Managing Power Dynamics on Boards

Dr. Elsa Satkunasingam | Senior Business Development Adviser | Thought Leadership, Corporate Governance

Power dynamics describes how people exert their power either formally or informally, in groups. The former is usually exerted due to a person’s formal position within the hierarchy of the group, while informal power is exerted by persons who have influence over others in the group either due to their skills and experience, the force of their personality, or their social background and networking. Power in itself is neither positive nor negative; it is the way that the power is exercised that affects group dynamics and culture. It is exercised negatively if the purpose is to control others in the group and affect the outcome of decisions. Conversely, it is exercised positively if everyone is allowed to express their views before arriving at a consensus.


Power dynamics on boards

Boards of directors are not immune to power dynamics. This carries great weight in determining board dynamics and consequently, the quality of the board’s decision-making. Board dynamics often work at the subconscious level and are impacted by board capital which is a combination of human and social capital. Human capital comprises the skills and knowledge of the board and their education and experience. Social capital comprises directors’ life experience, their network of relationships, access to information that other directors do not have, and highly specialized skills not possessed by other members of the board.1

Some board members subconsciously defer to other directors due to the latter’s personal qualities, characteristics or reputation (referent power), expertise or knowledge in a particular area (expert power), or the seniority of a director on the board, namely the Chairman (legitimate power). In other words, they defer to directors whom they perceive as having more board capital than themselves. Consequently, board capital determines the ‘invisible’ ranking of directors on the board.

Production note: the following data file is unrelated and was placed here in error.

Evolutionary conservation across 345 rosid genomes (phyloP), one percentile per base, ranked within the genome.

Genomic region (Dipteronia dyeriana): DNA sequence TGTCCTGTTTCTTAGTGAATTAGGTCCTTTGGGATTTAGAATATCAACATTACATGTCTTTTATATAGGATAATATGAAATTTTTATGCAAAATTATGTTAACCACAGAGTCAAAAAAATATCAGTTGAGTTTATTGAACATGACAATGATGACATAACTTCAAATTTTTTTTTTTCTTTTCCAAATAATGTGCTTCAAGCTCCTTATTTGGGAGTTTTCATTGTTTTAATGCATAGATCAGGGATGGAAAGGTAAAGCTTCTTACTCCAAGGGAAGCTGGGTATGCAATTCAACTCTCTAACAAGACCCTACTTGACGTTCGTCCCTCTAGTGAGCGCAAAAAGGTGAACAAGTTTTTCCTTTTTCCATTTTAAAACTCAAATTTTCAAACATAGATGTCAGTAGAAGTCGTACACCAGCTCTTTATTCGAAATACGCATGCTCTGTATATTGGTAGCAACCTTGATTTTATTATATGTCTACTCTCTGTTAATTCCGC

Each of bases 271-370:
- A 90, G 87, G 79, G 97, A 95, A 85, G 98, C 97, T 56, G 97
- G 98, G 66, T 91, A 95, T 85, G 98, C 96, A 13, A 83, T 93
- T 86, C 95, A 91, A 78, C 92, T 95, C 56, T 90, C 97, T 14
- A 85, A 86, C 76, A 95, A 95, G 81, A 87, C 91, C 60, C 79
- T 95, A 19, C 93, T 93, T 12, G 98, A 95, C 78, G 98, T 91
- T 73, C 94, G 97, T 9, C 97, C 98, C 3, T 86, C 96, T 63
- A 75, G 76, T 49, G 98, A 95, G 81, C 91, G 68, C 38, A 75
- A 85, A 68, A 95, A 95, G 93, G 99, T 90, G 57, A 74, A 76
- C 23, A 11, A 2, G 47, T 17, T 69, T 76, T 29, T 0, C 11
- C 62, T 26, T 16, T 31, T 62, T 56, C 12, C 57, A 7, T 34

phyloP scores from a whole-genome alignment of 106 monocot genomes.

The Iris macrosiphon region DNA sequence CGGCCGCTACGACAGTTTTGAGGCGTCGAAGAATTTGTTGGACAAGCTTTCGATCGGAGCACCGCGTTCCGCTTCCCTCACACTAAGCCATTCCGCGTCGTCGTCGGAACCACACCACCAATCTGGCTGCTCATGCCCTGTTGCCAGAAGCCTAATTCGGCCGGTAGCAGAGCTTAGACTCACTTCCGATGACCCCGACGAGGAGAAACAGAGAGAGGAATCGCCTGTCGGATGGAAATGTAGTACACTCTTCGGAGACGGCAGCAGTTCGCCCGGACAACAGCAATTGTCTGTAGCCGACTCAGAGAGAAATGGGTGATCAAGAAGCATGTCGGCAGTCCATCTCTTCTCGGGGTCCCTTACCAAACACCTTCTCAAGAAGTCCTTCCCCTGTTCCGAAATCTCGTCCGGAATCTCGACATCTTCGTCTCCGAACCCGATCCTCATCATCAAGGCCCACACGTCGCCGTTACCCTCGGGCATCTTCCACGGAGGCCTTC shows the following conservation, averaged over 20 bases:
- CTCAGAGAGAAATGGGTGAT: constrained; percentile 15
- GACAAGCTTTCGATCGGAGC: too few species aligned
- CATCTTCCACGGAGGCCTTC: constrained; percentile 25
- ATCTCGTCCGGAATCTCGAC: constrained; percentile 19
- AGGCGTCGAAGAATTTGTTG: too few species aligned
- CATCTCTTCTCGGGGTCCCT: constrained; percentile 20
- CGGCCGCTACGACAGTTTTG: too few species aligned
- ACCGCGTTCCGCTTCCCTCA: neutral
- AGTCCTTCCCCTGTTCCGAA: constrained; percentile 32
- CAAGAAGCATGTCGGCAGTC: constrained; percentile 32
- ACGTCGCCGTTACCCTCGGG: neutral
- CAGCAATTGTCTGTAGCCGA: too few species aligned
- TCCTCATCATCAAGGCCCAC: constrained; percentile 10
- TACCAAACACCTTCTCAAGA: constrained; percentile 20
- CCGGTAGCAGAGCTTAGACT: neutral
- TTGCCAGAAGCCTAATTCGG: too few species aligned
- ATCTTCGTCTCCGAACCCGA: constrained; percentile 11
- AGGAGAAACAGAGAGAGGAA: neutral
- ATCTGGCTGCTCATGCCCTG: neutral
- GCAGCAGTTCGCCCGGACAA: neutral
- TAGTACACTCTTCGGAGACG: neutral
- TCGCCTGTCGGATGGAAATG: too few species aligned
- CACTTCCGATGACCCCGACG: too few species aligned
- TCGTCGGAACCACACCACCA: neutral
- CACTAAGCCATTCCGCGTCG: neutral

“When the impact of power dynamics on boards is not openly acknowledged, it affects the quality of decision-making.”

As with any other group, directors subconsciously internalize where they sit in the board’s power dynamics. Those with less board capital tend to engage in conscious attempts to gain approval and build relationships to enhance their position on the board, which could result in group-think. If there are several directors on the board with high board capital, the rest of the board members may align themselves to either one of those directors, resulting in sub-groups contesting for power on the board.

When the impact of power dynamics on boards is not openly acknowledged, it affects the quality of decision-making. Directors with lower board capital, and therefore less power, may not speak up if they have divergent views. They may also silence any doubts they have about certain decisions. This creates a cycle where directors with more board capital become more dominant by prematurely providing their views and dismissing doubts raised by directors who are perceived to have less board capital.2